August 2016

Fluid Sounds

With this special issue Seismograf introduces a new format: The Audio Paper.


Explorations and analysis of soundscapes have, since Canadian R. Murray Schafer's work during the early 1970's, developed into various established research - and artistic disciplines. The interest in sonic environments is today present within a broad range of contemporary art projects and in architectural design. Aesthetics, psychoacoustics, perception, and cognition are all present in this expanding field embracing such categories as soundscape composition, sound art, sonic art, sound design, sound studies and auditory culture. Of greatest significance to the overall field is the investigation of sound, site and the social, and how the spatial, the visual, and the bodily interact in sonic environments, how they are constructed and how they are entangled in other practices.

With the Seismograf special issue Fluid Sounds, we bring this knowledge into the dissemination of audio research itself by introducing a new format: The Audio Paper. The purpose of the audio paper is to extend the written academic text: to present discussions and explorations of a certain argument or problem in sound. The audio paper is an extension of expressive means: Not only words and syntax are means of expression – so are tempo, time, voice, sound and music. Our goal is to bring analytical and performative awareness to academic means of expression, and the audio paper provides us with a new and experimental platform to do so. Our thoughts about and definition of the audio paper is explained in the first text of the issue: Audio Papers – a manifesto.

From site specific audio performances to academic audio paper
The first presentation of the audio papers took place in June 2015 during the conference Fluid Sounds, a cluster during the Performance Studies International annual conference, Fluid States – performances of unknowing. (Read more about the conference)

The aim of the conference was partly to investigate the selected sites of the immediate area (Amager Strandpark, Urbanplanen and Musiktorvet), and partly to challenge the conventional conference format with performances (in the widest sense) and by drawing from the development in recent information technologies. The aim was to work with new mediated formats taking the bodily, situated and affective modes of research into play.

By merging anthropologies of sound with site-specific performances, the conference explored new ways of investigating urban spaces and landscapes. Underlining listening, sensing and experiencing as part of research processes the Fluid Sounds conference wished to venture into artistic research practices. Or, as addressed in Holger Schulze’s opening keynote lecture, taking place at Kastrup Søbad (a.k.a. Sneglen), "Research in a specific sensory or non-sensory field requires at first a basic orientation, a sensible and maybe unconventional but always highly individual account of what is actually there: What is here, what have we now?" Schulze’s lecture was followed by two site-specific performances in Urbanplanen: Brandon LaBelle’s On the productions of a poor acoustics and Jeremy Woodruff’s Green Interactive Biofeedback Environments (GIBE). (Further analyses in Groth & Samson (2016) Sound Art Situations, forthcoming).This day of the conference ended at Teaterøen, with the performance music4gigants by Heaven.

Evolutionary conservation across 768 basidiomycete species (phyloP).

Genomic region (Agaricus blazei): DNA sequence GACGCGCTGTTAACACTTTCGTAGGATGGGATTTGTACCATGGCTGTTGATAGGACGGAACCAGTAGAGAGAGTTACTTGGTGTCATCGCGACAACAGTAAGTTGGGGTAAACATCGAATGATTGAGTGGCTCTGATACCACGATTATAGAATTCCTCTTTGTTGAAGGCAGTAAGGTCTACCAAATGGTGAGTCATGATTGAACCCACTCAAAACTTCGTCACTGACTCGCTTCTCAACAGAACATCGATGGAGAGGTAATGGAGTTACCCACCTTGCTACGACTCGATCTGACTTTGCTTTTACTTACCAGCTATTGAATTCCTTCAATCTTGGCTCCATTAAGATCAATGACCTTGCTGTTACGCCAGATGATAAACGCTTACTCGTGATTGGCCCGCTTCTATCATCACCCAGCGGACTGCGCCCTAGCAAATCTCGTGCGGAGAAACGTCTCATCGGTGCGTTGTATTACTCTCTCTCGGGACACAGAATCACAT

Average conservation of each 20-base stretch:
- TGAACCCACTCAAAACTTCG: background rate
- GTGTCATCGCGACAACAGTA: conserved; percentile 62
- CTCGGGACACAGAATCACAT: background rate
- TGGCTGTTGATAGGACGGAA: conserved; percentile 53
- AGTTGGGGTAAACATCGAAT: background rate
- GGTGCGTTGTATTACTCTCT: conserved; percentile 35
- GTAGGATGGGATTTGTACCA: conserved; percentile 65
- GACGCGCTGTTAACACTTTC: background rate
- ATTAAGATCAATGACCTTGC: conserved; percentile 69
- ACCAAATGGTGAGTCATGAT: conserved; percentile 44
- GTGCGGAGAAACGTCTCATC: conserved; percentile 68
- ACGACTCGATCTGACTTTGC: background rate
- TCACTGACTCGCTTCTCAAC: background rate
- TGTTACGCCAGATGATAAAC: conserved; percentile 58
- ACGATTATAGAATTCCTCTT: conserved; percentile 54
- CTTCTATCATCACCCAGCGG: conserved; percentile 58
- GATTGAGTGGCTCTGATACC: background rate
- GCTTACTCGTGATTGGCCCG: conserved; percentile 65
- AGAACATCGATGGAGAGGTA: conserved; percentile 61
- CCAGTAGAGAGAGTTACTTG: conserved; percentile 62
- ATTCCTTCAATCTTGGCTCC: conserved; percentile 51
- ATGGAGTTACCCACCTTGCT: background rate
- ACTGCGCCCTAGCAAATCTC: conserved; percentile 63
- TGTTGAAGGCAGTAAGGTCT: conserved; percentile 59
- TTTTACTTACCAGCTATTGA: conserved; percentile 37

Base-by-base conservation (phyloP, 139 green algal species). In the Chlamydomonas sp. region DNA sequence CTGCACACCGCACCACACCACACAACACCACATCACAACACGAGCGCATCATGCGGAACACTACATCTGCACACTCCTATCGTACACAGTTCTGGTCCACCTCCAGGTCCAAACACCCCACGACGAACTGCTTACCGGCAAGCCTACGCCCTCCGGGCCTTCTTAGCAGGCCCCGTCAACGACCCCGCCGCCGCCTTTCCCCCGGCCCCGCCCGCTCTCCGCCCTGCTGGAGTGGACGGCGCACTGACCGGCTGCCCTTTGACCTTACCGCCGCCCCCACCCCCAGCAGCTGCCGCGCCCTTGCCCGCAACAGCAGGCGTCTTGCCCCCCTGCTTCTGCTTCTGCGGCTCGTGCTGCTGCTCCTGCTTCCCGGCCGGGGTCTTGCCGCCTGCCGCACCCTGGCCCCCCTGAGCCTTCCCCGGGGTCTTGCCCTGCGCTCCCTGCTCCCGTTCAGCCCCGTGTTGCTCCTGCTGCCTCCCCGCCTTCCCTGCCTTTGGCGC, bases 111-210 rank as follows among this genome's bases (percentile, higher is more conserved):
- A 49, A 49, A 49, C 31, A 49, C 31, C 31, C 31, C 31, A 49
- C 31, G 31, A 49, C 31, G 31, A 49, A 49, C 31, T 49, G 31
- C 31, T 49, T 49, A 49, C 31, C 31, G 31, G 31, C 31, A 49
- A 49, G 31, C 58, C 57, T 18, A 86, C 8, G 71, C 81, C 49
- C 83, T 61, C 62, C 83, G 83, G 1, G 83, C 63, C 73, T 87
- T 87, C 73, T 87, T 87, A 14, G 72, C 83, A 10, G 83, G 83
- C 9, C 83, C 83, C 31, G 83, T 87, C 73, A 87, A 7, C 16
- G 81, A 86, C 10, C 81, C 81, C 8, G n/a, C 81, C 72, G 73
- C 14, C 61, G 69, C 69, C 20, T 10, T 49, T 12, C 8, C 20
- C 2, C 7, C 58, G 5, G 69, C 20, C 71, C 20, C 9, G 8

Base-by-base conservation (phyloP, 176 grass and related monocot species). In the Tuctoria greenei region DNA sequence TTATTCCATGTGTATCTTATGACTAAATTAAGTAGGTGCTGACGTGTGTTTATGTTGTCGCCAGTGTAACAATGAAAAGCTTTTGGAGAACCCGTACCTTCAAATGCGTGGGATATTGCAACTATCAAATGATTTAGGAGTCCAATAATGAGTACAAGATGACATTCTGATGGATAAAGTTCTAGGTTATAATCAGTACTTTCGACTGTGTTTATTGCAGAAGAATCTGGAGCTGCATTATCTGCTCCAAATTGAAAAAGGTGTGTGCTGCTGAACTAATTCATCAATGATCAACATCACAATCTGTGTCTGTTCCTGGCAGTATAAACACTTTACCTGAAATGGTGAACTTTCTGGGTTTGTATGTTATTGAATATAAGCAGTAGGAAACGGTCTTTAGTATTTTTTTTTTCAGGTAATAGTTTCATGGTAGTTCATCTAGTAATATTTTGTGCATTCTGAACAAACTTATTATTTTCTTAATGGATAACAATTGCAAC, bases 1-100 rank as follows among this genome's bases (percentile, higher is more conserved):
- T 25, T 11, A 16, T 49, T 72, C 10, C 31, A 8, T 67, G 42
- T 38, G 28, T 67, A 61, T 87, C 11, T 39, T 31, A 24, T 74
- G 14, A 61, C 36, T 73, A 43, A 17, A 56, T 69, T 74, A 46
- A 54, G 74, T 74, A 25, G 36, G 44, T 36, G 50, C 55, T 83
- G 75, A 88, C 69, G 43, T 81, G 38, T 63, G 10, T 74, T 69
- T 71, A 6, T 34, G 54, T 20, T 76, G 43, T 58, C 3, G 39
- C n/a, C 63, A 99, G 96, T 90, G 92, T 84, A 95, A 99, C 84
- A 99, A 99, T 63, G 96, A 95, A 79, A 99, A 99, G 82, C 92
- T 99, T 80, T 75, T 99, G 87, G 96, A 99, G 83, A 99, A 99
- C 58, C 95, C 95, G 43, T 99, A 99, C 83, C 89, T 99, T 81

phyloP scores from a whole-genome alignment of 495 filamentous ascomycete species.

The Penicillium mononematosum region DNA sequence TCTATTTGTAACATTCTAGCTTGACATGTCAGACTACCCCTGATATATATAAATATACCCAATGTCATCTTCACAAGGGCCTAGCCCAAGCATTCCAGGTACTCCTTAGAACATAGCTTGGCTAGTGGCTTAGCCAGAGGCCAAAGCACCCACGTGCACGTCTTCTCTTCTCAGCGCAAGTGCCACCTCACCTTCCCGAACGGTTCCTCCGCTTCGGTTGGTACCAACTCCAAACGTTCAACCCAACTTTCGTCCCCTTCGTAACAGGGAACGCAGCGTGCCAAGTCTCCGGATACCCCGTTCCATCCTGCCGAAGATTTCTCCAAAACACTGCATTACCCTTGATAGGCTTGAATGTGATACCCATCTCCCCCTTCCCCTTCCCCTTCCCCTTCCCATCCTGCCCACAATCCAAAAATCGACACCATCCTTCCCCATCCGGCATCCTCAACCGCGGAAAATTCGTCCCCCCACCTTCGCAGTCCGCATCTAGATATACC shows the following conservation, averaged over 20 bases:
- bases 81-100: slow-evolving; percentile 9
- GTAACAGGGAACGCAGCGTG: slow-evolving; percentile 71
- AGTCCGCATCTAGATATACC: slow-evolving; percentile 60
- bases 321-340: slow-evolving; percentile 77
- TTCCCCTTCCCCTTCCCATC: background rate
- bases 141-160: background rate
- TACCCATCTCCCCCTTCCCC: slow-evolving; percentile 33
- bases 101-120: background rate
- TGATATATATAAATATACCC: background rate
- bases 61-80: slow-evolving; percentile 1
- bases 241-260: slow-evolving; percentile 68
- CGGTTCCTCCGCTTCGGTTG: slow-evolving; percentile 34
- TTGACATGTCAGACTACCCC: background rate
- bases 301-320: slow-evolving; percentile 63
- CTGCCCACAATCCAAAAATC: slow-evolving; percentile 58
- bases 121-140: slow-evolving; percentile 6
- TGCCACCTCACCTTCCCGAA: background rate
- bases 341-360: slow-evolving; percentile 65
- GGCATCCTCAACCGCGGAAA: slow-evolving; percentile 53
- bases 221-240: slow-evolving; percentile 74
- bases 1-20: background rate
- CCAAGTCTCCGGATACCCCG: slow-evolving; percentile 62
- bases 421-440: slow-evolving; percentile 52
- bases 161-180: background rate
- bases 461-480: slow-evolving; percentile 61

Fluid Sounds was not only an exploration of how to gain knowledge through site-specific lectures and performance; it was also a conference with the purpose to transform academic knowledge into various aesthetic and performative formats such as site-specific sound performances, audio walks or sound installations. The audio papers were developed through workshops during the conference. As such, they serve as an academic response to questions of situations, performances and media technologies.

In Nicole De Brabandere and Graham Fletts Hearing on the Verge, a sonic landscape is engaged through recording and listening in movement. Anne Robinson explores songs as temporal and affective phenomena. Ben Byrne revisits the Swiss composer Manfred Werder’s work 2005 (1) and relates to the work of John Cage. Jacob Kreutzfeldt and Sandra Lori Pedersen argue that the radio studio is acoustically designed to be inaudible, but is yet ever-present as a prerequisite for voices and situations. Pedro Oliviera contributes with a speculative audio paper about the past of 2055, assessing site-specific found objects coming from a near-future. Rasmus Holmboe and Jan Stricker go into dialogue with the artist Andreas Frührer and his audio walk The Map is Not the Territory D’Or. Macon Holt and Kartine Pram explore new forms of labour expanding notions of place and work itself. And finally, Tine Blom and Alexandra Baixinho combine soundscapes from Norwegian mountains with a Danish urban waterfront.

All audio papers have been peer reviewed. During this process we asked the reviewers to classify the papers as either an “academic audio paper” or an “experimental audio paper”. Papers qualifying for the first category had to investigate and answer a research question, while the others could be slightly freer in format. 

The conference was supported by The Danish Council for Independent Research, Humanities (FKK) and Designing Human Technologies, Roskilde University.

This Fokus is developed and edited by Sanne Krogh Groth and Kristine Samson
Graphics by Signe Lupnov
Photos by Sanne Krogh Groth